Bone Density and Fracture Risk

  1. Postmenopausal women who currently smoke have lower bone density than do women who do not smoke.
  2. Women who currently smoke have an increased risk for hip fracture compared with women who do not smoke.
  3. The relationship among women between smoking and the risk for bone fracture at sites other than the hip is not clear.

Gastrointestinal Diseases

  1. Some studies suggest that women who smoke have an increased risk for gallbladder disease (gallstones and cholecystitis), but the evidence is inconsistent.
  2. Women who smoke have an increased risk for peptic ulcers.
  3. Women who currently smoke have a decreased risk for ulcerative colitis, but former smokers have an increased risk---possibly because smoking suppresses symptoms of the disease.
  4. Women who smoke appear to have an increased risk for Crohn's disease, and smokers with Crohn's disease have a worse prognosis than do nonsmokers.

Arthritis

  1. Some but not all studies suggest that women who smoke may have a modestly elevated risk for rheumatoid arthritis.
  2. Women who smoke have a modestly reduced risk for osteoarthritis of the knee; data regarding osteoarthritis of the hip are inconsistent.
  3. The data on the risk of systemic lupus erythematosus among women who smoke are inconsistent.

Eye Disease

  1. Women who smoke have an increased risk for cataract.
  2. Women who smoke may have an increased risk for age-related macular degeneration.
  3. Studies show no consistent association between smoking and open-angle glaucoma.

Human Immunodeficiency Virus (HIV) Disease

  1. Limited data suggest that women smokers may be at higher risk for HIV-1 infection than nonsmokers.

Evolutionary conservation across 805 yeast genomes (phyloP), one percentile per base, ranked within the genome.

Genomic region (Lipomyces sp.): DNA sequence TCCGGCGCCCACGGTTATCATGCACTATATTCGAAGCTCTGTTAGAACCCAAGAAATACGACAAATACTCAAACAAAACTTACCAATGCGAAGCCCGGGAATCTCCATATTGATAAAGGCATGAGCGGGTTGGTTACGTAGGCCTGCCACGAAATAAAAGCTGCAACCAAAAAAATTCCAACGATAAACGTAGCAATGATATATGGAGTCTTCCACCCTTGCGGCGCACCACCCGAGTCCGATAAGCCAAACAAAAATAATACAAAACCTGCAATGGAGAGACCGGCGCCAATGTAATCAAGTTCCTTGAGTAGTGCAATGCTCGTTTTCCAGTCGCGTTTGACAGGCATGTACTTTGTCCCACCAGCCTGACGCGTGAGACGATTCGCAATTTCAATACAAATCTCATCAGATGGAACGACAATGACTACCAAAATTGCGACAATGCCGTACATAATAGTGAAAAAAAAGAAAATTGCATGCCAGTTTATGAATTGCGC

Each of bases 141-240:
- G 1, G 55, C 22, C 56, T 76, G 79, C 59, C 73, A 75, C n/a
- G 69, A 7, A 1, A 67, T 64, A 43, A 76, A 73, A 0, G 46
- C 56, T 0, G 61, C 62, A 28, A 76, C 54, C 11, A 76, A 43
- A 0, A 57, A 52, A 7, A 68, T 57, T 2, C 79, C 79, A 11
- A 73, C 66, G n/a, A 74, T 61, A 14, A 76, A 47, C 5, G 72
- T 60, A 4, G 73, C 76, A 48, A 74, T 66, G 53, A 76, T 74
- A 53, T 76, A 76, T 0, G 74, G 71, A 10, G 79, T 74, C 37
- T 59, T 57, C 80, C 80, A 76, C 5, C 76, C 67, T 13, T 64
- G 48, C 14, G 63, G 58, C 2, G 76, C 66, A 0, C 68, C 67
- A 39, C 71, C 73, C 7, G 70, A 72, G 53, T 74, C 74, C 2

Facial Wrinkling

  1. Limited but consistent data suggest that women smokers have more facial wrinkling than do nonsmokers.

Depression and Other Psychiatric Disorders

  1. Smokers are more likely to be depressed than are nonsmokers, a finding that may reflect an effect of smoking on the risk for depression, the use of smoking for self-medication, or the influence of common genetic or other factors on both smoking and depression. The association of smoking and depression is particularly important among women because they are more likely to be diagnosed with depression than are men.
  2. The prevalence of smoking generally has been found to be higher among patients with anxiety disorders, bulimia, attention deficit disorder, and alcoholism than among individuals without these conditions; the mechanisms underlying these associations are not yet understood.
  3. The prevalence of smoking is very high among patients with schizophrenia, but the mechanisms underlying this association are not yet understood.
  4. Smoking may be used by some persons who would otherwise manifest psychiatric symptoms to manage those symptoms; for such persons, cessation of smoking may lead to the emergence of depression or other dysphoric mood states.

Neurologic Diseases

  1. Women who smoke have a decreased risk for Parkinson's disease.
  2. Data regarding the association between smoking and Alzheimer's disease are inconsistent.

Nicotine Pharmacology and Addiction

  1. Nicotine pharmacology and the behavioral processes that determine nicotine addiction appear generally similar among women and men; when standardized for the number of cigarettes smoked, the blood concentration of cotinine (the main metabolite of nicotine) is similar among women and men.
  2. Women's regulation of nicotine intake may be less precise than men's. Factors other than nicotine (e.g., sensory cues) may play a greater role in determining smoking behavior among women.

Environmental Tobacco Smoke (ETS) and Lung Cancer

  1. Exposure to ETS is a cause of lung cancer among women who have never smoked.

ETS and Coronary Heart Disease

  1. Epidemiologic and other data support a causal relationship between ETS exposure from the spouse and coronary heart disease mortality among women nonsmokers.

ETS and Reproductive Outcomes

  1. Infants born to women who are exposed to ETS during pregnancy may have a small decrement in birth weight and a slightly increased risk for intrauterine growth retardation compared with infants born to women who are not exposed; both effects are quite  variable across studies.
  2. Studies of ETS exposure and the risks for delay in conception, spontaneous abortion, and perinatal mortality are few, and the results are inconsistent.

Chapter 4. Factors Influencing Tobacco Use Among Women